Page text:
The Mockery Bird (1981 Novel)

The idyllic, sun-soaked, paradise island of Zenkali, to be found where the waters of the Pacific and Indian Oceans meet, is about to get self-government and freedom  from centuries  of colonial rule together with the dubious benefit of an airfield. The airfield, whilst bringing in the outside world, will need electric power, and this will mean flooding a lush tropical mountain valley, a lost unexplored world, owned by the evil Looja.

Zenkali, ruled by the wise, perceptive and mischievous Kingy, as "a democracy of one", has  two tribes - the Ginkas and the Fangouas. The Ginkas, worship dolphins but the lost god of the Fangouas, the biggest tribe, is the extinct Mockery bird:

"In spite of its importance to the Fangouas, the French, ... let their culinary enthusiasm override their politesse, and the Mockery Bird soon became a thing of the past."

Mysteriously, at the same time the Mockery Bird was lost to French cuisine, so  also the strange Ombu Tree disappeared - except for one remaining specimen "the loneliest tree in the world" residing in the Botanical gardens.

The economy of Zenkali depends wholly upon oil made from the fruit of the Amela Tree, found nowhere else in the world. Only the local Amela moth, resembling the Hummingbird Hawk Moth, can pollinate Amela trees.

Peter Foxglove, the new Assistant to H.M. Political Adviser, makes landfall in Zenkali and meets and falls in love with the mesmerising Audrey Damien:-

"slender with a peach-like skin burnt by the sun to the colour of polished bronze. ... but it was her large almond shaped eyes that were most remarkable. ... they were an intense smokey blue, almost violet, with tiny black flecks that enhanced their size."

Peter and Audrey, are the first people to explore and discover, in the hidden valley, fifteen pairs of the lost Mockery Birds and four hundred Ombu Trees - the Fangouas now have their bird god back although he has always been working behind the scenes unbeknown to his worshippers.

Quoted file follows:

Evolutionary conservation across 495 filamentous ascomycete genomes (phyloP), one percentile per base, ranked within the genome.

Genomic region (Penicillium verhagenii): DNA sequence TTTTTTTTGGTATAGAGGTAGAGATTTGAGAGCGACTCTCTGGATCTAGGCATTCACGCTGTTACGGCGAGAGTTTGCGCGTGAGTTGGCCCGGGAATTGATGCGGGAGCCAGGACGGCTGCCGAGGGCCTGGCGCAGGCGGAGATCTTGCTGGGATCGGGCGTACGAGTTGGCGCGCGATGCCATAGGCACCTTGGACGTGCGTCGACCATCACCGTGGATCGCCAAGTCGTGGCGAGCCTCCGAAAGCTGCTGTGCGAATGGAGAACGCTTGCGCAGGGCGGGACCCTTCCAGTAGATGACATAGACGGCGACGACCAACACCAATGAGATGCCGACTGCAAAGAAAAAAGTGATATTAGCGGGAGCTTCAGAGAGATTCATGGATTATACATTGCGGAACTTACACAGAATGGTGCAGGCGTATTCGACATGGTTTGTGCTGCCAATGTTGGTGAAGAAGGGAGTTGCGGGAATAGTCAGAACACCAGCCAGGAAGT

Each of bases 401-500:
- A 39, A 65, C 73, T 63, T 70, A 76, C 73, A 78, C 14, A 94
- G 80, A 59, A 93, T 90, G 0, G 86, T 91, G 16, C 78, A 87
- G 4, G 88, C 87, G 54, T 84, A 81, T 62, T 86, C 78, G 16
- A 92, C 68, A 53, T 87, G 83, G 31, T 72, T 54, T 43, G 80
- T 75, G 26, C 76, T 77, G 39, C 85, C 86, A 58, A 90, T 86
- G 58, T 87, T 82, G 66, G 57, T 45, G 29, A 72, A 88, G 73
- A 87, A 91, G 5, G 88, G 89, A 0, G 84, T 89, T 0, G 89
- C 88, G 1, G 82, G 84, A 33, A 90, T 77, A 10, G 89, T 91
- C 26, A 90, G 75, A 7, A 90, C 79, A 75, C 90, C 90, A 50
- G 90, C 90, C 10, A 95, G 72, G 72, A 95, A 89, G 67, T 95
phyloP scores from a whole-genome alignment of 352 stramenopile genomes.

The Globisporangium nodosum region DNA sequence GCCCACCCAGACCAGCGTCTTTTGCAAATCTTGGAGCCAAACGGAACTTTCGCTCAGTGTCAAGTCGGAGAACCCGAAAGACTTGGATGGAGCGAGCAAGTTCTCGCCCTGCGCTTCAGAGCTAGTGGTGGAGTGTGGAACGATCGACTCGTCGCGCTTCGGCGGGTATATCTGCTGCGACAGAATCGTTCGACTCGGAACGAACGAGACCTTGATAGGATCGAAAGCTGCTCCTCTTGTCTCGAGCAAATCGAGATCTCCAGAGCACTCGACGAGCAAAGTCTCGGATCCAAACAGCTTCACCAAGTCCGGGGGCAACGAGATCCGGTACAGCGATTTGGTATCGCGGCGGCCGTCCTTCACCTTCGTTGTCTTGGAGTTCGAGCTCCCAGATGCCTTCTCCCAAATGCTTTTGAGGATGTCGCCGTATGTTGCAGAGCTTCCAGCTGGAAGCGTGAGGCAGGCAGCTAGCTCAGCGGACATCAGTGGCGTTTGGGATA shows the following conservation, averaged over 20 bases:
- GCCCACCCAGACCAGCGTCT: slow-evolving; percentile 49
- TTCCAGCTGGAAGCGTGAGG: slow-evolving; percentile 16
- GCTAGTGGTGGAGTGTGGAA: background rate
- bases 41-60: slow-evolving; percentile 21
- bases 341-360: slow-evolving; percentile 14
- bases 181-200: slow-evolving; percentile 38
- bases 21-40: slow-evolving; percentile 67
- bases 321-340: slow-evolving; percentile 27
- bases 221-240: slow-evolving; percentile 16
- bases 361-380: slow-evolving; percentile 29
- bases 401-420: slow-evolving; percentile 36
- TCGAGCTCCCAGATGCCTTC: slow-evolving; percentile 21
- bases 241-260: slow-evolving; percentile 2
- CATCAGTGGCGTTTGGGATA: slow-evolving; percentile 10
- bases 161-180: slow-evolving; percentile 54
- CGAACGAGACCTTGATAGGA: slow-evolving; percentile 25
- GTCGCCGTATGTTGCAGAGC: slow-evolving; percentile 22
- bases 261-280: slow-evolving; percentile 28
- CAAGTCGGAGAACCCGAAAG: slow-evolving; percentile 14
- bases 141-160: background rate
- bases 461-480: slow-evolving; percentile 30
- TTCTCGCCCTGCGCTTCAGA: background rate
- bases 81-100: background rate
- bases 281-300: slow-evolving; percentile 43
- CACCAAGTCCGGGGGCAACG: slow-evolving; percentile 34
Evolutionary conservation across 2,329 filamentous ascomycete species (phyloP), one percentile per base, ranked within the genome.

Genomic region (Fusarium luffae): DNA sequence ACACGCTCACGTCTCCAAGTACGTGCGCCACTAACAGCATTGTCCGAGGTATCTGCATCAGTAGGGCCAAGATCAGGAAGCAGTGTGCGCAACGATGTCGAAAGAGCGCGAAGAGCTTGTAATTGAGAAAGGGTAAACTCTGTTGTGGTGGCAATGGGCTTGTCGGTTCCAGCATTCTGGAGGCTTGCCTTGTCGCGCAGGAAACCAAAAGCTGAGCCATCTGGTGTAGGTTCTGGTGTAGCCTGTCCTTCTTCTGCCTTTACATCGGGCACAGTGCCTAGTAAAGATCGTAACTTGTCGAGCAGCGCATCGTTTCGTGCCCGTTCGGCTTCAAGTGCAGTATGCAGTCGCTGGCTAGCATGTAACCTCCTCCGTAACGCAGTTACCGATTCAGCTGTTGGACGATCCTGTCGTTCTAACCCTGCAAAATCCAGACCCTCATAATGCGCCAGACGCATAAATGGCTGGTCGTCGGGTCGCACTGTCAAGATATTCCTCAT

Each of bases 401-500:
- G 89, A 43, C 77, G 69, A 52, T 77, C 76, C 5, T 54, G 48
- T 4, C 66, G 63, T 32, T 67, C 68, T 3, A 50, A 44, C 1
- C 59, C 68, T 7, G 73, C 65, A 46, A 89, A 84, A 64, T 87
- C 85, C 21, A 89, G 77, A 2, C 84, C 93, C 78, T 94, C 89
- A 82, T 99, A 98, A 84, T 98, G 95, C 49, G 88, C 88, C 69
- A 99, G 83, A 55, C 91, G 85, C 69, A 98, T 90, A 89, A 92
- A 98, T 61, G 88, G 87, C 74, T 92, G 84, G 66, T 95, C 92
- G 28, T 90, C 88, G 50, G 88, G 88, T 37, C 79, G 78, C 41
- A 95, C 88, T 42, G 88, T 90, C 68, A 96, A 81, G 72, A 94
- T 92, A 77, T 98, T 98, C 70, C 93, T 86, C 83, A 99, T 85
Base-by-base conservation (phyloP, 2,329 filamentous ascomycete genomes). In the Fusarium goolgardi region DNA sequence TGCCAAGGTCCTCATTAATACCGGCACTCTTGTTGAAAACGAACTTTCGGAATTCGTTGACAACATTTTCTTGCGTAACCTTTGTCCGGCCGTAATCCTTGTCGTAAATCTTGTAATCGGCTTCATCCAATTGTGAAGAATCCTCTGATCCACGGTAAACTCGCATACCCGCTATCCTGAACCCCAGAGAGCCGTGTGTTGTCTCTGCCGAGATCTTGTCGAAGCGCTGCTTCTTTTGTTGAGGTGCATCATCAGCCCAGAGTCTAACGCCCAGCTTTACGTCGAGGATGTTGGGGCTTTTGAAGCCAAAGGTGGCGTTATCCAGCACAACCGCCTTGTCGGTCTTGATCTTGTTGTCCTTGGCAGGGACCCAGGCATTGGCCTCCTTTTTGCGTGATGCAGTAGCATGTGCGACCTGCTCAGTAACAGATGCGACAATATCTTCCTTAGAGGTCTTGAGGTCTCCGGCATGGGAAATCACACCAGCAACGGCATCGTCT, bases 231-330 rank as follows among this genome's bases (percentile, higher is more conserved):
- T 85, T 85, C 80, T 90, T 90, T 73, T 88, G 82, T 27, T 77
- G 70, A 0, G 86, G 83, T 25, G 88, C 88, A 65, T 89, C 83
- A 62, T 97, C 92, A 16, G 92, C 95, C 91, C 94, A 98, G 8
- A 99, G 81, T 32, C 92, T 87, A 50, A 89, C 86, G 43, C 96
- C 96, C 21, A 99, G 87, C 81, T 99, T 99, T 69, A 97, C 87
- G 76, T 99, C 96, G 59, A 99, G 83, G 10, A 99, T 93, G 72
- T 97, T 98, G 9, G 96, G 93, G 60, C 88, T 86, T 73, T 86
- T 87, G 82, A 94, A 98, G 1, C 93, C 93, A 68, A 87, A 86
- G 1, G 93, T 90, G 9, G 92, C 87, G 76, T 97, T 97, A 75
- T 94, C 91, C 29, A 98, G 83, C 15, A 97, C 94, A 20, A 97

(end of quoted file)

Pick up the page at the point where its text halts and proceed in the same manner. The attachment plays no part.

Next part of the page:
There follows various adventures, including the half-hearted kidnap and rescue of Audrey by Looja, and manoeuvres by  local politicians, the worlds press, eccentric characters and conservationists all with their own agendas and vested interests.

Finally and triumpantly the "candle in the dark" of science, in the form of Professor Droom, proves that Amela moths lays their eggs on the Ombu tree, their hatched caterpillars feed on the Ombu tree and the Mockery Bird feeds on the Ombu tree and spreads its seeds.  The hidden valley is safe. Looja has been thwarted and banished.

"So we are linked together like a chain," said Kingy, ... "the Amela Tree, the moth, the Ombu tree, the Mockery Bird and, finally, us. None of us can do without the other; without the help of these trees and these creatures all our hopes  for the future of Zenkali wither and perish. We can do without the help of an airfield. We cannot do without the help of Nature."

."... the Mockery Bird regarded him with a roguish eye, head on one side, and took a few slow steps into the clearing. With its head on one side and its foot tentatively raised, it seemed like some sort of lanky, avian dancing master. It stepped forward among the guava stems with a mincing delicacy and then shuffled its wings like someone shuffling a pack of cards. He noticed that it had very long eyelashes which it raised and lowered over its large gaily-sparkling eyes. ... There was another complicated rustle and flurry in the undergrowth and then, projected into the clearing by its own nervous eagerness, came a female Mockery Bird making strange, peeting noises, which became a soothing babble when she caught sight of the male. She went up to her mate and briefly preened his throat feathers as an over-zealous wife will straighten the tie of her  consort. ... Here in front of him, cossetting each other, were two birds which were thought to be extinct."

THE MOCKERY BIRD extracts © Gerald Durrell 1981

.

  Click an endangered living world to go to ArkGallery Homepage  

Email us by clicking here  The@Arkgallery.org 

.

.

.

.

.

.

.

.

.

.

.

.

.

.